Retired Judge Howard S. Chasanow’s mediation practice became so popular over the last decade that he could no longer handle the caseload.
“I was booked several months in advance and had waiting lists for months,” he said.
Rather than turn clients away, Chasanow decided to look for a partner to help him with the operational aspects of running his practice. He turned to JAMS, a California-based alternative dispute resolution provider with 23 centers around the country, including one in Washington, D.C.
Last week, JAMS opened its first Maryland office in Greenbelt. It’s not a coincidence, said Kimberly Taylor, the service’s vice president and associate counsel.
JAMS had considered opening a Maryland office for the past few years, and it all came together when Chasanow contacted them, Taylor said.
“Greenbelt is where his practice was so that’s where we are,” she said.
Taylor said the company is not concerned about the Greenbelt and D.C. offices overlapping. It expects the Prince George’s County office to draw clients from Baltimore, Annapolis, Howard County and the Eastern Shore.
In February, the office will welcome retired Judge Dennis M. Sweeney to its staff, and more judges are expected to sign on, although JAMS is tight-lipped about their identities.
Sweeney, who retired from the Howard County Circuit Court in November 2007 after 16 years on the bench, said he could not turn down Chasanow’s offer.
“Howard Chasanow called me and when Howard Chasanow calls you it’s sort of like Ray Lewis calling and asking if you want to join the Ravens,” Sweeney said. “Howard’s a giant in the field of mediation in Maryland and JAMS is big in mediation nationwide.”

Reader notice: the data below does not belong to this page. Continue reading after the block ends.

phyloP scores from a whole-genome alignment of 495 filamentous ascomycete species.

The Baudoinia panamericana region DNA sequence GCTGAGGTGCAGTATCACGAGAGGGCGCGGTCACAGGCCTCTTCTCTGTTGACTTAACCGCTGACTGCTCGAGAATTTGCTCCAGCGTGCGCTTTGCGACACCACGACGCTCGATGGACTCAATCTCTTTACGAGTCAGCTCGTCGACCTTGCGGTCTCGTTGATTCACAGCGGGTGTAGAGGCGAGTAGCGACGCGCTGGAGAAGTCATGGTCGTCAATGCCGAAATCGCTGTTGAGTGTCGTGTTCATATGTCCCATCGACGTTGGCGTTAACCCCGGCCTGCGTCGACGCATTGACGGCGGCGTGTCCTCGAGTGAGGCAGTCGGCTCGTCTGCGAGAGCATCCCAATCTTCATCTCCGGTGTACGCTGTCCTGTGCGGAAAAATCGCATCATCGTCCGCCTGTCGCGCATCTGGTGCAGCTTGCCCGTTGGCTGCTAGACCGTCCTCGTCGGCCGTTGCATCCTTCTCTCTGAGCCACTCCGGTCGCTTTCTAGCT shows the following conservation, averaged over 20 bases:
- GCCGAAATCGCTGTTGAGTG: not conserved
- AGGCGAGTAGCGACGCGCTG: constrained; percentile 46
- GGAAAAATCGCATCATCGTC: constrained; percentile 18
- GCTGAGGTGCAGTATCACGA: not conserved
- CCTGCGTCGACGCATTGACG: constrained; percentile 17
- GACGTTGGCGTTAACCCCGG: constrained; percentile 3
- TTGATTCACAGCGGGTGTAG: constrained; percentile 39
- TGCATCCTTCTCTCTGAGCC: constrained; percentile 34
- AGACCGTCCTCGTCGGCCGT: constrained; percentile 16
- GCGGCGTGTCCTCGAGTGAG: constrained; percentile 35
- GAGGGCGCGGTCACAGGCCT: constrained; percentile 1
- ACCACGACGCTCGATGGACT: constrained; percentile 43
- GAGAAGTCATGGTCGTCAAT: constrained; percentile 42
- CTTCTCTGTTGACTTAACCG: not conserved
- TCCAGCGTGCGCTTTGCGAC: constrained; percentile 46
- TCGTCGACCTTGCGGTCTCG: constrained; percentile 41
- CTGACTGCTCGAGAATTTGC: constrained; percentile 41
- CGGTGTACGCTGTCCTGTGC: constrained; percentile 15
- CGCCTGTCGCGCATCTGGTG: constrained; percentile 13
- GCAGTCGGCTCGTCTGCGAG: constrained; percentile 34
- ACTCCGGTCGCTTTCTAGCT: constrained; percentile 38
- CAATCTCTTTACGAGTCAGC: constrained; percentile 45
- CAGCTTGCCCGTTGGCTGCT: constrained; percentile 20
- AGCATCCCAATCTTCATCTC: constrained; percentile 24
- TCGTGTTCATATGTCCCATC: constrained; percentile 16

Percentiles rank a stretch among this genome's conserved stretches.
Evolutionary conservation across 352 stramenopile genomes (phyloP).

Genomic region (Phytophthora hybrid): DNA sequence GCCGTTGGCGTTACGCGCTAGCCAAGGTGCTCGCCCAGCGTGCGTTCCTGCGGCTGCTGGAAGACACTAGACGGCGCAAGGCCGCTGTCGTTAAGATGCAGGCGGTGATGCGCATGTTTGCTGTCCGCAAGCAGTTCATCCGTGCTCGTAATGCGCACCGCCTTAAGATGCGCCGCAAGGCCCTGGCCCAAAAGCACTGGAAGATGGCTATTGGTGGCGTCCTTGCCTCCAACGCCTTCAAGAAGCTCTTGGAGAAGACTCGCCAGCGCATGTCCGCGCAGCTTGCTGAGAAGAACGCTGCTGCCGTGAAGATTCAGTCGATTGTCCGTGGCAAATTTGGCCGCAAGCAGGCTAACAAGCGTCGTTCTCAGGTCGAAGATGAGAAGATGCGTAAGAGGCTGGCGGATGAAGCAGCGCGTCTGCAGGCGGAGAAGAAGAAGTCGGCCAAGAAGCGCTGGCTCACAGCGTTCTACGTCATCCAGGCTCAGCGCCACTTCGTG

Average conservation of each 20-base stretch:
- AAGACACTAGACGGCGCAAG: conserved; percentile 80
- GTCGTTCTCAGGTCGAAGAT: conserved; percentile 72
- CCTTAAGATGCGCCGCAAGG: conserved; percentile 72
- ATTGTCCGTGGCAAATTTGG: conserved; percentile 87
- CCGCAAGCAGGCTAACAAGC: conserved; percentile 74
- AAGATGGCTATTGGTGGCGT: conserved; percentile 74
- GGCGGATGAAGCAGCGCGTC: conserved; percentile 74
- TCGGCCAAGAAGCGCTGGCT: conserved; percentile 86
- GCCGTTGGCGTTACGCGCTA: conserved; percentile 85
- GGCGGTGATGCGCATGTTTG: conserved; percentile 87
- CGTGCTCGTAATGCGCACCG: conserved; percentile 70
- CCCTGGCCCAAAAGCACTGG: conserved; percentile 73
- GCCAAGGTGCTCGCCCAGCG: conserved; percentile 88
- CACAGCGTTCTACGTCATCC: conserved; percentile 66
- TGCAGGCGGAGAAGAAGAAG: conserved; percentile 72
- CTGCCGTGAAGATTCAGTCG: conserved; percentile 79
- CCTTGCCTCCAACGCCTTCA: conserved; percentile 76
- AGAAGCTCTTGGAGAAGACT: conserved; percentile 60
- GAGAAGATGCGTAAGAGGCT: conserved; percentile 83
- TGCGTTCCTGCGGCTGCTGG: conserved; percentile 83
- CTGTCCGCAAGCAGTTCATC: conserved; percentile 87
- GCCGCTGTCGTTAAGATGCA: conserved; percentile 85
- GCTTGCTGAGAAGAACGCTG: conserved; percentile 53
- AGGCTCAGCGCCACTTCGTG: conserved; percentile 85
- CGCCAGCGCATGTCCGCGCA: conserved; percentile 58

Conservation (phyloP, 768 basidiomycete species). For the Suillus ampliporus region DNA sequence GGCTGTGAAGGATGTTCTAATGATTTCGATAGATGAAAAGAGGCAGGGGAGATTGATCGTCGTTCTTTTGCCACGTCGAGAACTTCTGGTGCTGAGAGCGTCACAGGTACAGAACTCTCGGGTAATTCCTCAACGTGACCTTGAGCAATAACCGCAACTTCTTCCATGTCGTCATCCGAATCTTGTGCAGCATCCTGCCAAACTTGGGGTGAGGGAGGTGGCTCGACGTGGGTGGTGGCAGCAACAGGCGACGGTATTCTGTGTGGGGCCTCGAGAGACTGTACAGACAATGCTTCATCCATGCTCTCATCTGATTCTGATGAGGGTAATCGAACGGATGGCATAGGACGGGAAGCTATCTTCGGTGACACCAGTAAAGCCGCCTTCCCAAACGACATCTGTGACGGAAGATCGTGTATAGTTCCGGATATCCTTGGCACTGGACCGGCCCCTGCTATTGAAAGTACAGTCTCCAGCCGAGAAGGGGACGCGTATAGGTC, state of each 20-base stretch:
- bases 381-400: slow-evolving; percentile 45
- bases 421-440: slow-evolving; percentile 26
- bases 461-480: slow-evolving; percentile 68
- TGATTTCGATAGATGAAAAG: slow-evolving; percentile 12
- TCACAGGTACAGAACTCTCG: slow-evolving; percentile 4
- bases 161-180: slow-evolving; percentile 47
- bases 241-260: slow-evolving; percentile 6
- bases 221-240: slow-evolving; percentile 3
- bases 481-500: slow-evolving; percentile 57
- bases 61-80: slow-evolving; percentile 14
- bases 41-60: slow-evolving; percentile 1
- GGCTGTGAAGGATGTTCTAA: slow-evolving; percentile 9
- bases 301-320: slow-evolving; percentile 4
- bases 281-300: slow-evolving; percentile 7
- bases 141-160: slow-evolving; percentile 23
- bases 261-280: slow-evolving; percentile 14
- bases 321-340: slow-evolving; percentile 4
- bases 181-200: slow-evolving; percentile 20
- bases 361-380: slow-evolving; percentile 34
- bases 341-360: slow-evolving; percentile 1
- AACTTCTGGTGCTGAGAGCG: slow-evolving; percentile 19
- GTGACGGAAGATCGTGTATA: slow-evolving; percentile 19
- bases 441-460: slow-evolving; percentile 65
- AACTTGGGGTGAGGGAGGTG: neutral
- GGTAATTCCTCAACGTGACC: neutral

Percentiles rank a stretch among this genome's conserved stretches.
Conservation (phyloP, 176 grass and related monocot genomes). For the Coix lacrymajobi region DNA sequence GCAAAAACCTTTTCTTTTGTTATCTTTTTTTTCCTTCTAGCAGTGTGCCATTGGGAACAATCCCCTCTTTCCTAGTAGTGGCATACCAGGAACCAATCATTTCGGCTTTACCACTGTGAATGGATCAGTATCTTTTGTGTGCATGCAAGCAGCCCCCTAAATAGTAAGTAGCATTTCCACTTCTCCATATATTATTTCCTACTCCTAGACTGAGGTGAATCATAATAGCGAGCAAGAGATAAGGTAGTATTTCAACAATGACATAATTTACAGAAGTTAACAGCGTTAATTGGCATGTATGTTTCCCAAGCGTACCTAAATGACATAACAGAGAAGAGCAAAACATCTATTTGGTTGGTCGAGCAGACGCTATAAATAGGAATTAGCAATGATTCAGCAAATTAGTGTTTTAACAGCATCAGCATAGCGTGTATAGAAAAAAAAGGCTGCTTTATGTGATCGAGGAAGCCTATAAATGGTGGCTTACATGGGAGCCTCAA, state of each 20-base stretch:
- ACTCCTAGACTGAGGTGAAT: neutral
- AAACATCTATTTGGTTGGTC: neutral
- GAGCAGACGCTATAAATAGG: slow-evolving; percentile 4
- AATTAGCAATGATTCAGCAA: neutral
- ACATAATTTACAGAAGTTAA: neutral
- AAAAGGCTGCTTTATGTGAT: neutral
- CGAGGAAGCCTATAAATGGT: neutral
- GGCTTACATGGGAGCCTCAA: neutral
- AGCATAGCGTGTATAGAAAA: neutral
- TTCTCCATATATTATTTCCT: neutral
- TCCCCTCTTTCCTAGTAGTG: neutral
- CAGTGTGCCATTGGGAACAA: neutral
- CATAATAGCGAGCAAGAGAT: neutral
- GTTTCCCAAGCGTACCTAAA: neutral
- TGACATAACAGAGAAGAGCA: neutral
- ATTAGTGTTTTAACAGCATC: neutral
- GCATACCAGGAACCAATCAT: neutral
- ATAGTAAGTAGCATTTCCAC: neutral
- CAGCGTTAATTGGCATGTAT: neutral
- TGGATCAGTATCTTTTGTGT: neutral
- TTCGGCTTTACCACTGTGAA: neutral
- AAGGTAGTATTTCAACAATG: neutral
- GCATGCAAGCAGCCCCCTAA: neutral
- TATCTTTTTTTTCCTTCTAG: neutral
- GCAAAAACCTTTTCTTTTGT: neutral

The judge brings to the office his experience doing arbitration, territory Chasanow does not stray into.
Sweeney, the judge who heard the criminal case against former Baltimore mayor Sheila Dixon last year, said he will continue to hear court cases by special assignment. It was an important detail for him to agree to sign on with JAMS.
JAMS has a “sweet set up” in Greenbelt, Sweeney said. The space, in Capital Office Park, includes several comfortable rooms for mediation and arbitration.
“When you’re doing mediation, you usually have two sides who often don’t want to be in the room together,” he said. “You want to have a comfortable space where people don’t feel like they’re crammed.”
Chasanow, admired for his intelligence and ability to make peace, retired from the bench in 1999 after 10 years at the Maryland Court of Appeals and nearly 30 as a judge.
“I loved being a trial judge. I don’t miss the Court of Appeals,” he said. “I’m much more of a people person.
Being a mediator “is just wonderful,” Chasanow said. “I’ve never done anything as gratifying, as satisfying in helping people resolve their own cases.”
Chasanow said many people have the wrong idea about mediation, which is meant to keep cases from overburdening a stressed judicial system and save people money on legal fees by avoiding trials.
“The phrase I hate most is ‘Good mediation is when both sides walk out equally unhappy,’” he said. “A good mediation is when people walk out understanding they’ve reached a fair compromise.”